The puzzles in this issue are an odd mix. A knowledge of Greek will be of great use at one point. The logic behind the puzzle for opening the safe is a bit dodgy, though. There are also a few avoidable words in code, which shouldn't be too hard to solve if you encounter them, but aren't really worth the effort.

The path to success is narrow, but there's more flexibility than in the average Ian Livingstone or Jonathan Green Fighting Fantasy book. For a while I was beginning to worry that the correct route might include the chamber from which you can only get out alive by throwing a double six, but there is a path which avoids it. What you can't get out of is literally dicing with Death at the end. This has a 1 in 6 chance of leading to instant death and a 1 in 6 chance of giving you a shot at victory. The other possible outcomes are less significant, though one of them could get you killed depending on what condition you're in.

Quite apart from the arbitrariness of this endgame, there are other problems with the final confrontation. It's not really a spoiler to point out that the last Valour roll you make is pointless. Succeeding at it merely gives you a few useless options to try before doing what you'd have done anyway if you failed. And why does it not occur to you to do anything with the items you've collected until you get lucky in the dice game? All right, so you can't have been that smart when you chose to go on this quest in the first place, but even so, that's just dim. A few changes could have improved it no end, giving that final Valour roll some significance and/or deriving some benefit from the item which (as things stand) does you more harm than good. As things stand, it's a disappointing ending to a decidedly patchy adventure.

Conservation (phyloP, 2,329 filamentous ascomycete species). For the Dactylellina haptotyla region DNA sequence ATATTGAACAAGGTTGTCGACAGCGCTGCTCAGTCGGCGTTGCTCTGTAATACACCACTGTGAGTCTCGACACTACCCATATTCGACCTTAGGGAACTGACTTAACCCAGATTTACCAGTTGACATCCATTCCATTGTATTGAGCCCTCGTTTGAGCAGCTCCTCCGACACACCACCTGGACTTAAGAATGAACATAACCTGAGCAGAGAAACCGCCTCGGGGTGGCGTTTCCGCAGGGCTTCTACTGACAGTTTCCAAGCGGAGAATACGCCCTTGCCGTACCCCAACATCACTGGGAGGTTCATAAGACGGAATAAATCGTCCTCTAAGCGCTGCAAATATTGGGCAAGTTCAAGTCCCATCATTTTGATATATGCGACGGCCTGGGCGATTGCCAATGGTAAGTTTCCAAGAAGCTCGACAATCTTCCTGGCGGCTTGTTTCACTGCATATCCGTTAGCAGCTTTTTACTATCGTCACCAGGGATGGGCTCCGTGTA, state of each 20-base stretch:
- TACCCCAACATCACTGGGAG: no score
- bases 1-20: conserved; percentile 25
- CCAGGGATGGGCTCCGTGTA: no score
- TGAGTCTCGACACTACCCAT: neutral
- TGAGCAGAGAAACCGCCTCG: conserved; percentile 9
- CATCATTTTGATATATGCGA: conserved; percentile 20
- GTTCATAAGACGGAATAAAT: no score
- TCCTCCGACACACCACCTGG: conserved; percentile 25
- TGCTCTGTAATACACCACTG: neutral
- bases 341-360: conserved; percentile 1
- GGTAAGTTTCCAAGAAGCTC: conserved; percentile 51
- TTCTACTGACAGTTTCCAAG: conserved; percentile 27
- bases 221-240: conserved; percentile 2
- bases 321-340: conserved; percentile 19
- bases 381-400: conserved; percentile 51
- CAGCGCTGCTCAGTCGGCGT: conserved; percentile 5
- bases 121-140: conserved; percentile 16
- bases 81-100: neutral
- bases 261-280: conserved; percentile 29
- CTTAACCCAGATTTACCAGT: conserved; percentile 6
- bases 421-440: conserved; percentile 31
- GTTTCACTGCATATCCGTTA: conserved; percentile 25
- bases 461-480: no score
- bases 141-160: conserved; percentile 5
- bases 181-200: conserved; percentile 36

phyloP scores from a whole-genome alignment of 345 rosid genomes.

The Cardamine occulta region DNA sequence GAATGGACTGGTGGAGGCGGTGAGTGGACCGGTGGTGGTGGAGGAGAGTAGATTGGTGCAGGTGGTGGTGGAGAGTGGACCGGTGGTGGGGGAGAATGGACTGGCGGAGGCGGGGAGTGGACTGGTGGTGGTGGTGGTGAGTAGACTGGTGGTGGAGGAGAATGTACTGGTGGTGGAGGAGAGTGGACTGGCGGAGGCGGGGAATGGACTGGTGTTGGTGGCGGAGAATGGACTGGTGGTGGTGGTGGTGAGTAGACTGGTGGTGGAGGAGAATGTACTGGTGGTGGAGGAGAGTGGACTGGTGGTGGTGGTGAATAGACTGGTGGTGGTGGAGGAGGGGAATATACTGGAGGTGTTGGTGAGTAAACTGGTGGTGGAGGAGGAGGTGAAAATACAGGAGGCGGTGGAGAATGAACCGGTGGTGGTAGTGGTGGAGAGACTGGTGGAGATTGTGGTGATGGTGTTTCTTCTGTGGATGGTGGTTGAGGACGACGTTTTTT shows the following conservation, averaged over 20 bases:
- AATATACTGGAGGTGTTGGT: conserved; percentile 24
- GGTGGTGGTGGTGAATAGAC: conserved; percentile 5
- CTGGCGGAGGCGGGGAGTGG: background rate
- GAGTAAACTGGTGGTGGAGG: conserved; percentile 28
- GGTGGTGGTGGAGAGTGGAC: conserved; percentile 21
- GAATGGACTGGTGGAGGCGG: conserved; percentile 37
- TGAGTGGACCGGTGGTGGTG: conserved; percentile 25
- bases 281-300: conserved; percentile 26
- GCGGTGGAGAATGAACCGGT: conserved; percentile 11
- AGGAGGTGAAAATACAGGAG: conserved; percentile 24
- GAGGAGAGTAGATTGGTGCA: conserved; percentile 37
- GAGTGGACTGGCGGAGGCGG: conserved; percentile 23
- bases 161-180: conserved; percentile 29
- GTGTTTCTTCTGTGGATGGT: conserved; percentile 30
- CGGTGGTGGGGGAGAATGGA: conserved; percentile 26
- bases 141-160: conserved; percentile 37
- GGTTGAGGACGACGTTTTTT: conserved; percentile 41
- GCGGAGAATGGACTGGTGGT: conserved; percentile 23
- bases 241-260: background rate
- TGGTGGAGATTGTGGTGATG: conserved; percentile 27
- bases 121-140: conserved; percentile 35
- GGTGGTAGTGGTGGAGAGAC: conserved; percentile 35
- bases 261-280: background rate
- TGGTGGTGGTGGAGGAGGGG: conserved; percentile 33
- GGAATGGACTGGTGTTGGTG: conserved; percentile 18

The ending also creates a loose end involving the knight whose weakness led to the order's downfall. He's been cursed with immortality and locked up to perpetually reflect on what he made possible. In return for the assistance he can provide you promise to try and find a way of lifting the curse, but after defeating the Triad you just set off home, whistling a merry tune. Meanwhile he's still languishing in his cell....

Once again Proteus breaks the 200 section barrier, this time going all the way to 250, and again Ms. Caldwell uses some section breaks to good effect. Even so, there's some rather obvious padding, which could have been put to better use during the climactic confrontation. There's also a higher incidence than usual of sections leading to other paragraphs on the same page mid-play.

The artwork is largely okay, but nothing special. Alan Hunter's Cuckuroo look more comical than menacing, and Mark Dunn's Vampire is marred by an unnecessarily weird background. Paul Campbell's Soul Eater and Horned Lizard are good, though, and Dunn's sinister-looking warrior (which I can only assume is supposed to be you) is quite striking.

I hadn't actually reached the end of this Proteus before I replayed it for review purposes, and based on my memories of past failures I hadn't been looking forward to it. It's better than I'd feared, though, and there's certainly a lot of potential in there. Even so, overall it doesn't quite work. Still, it's no Shinderg's Tomb, either.

More reviews by Ed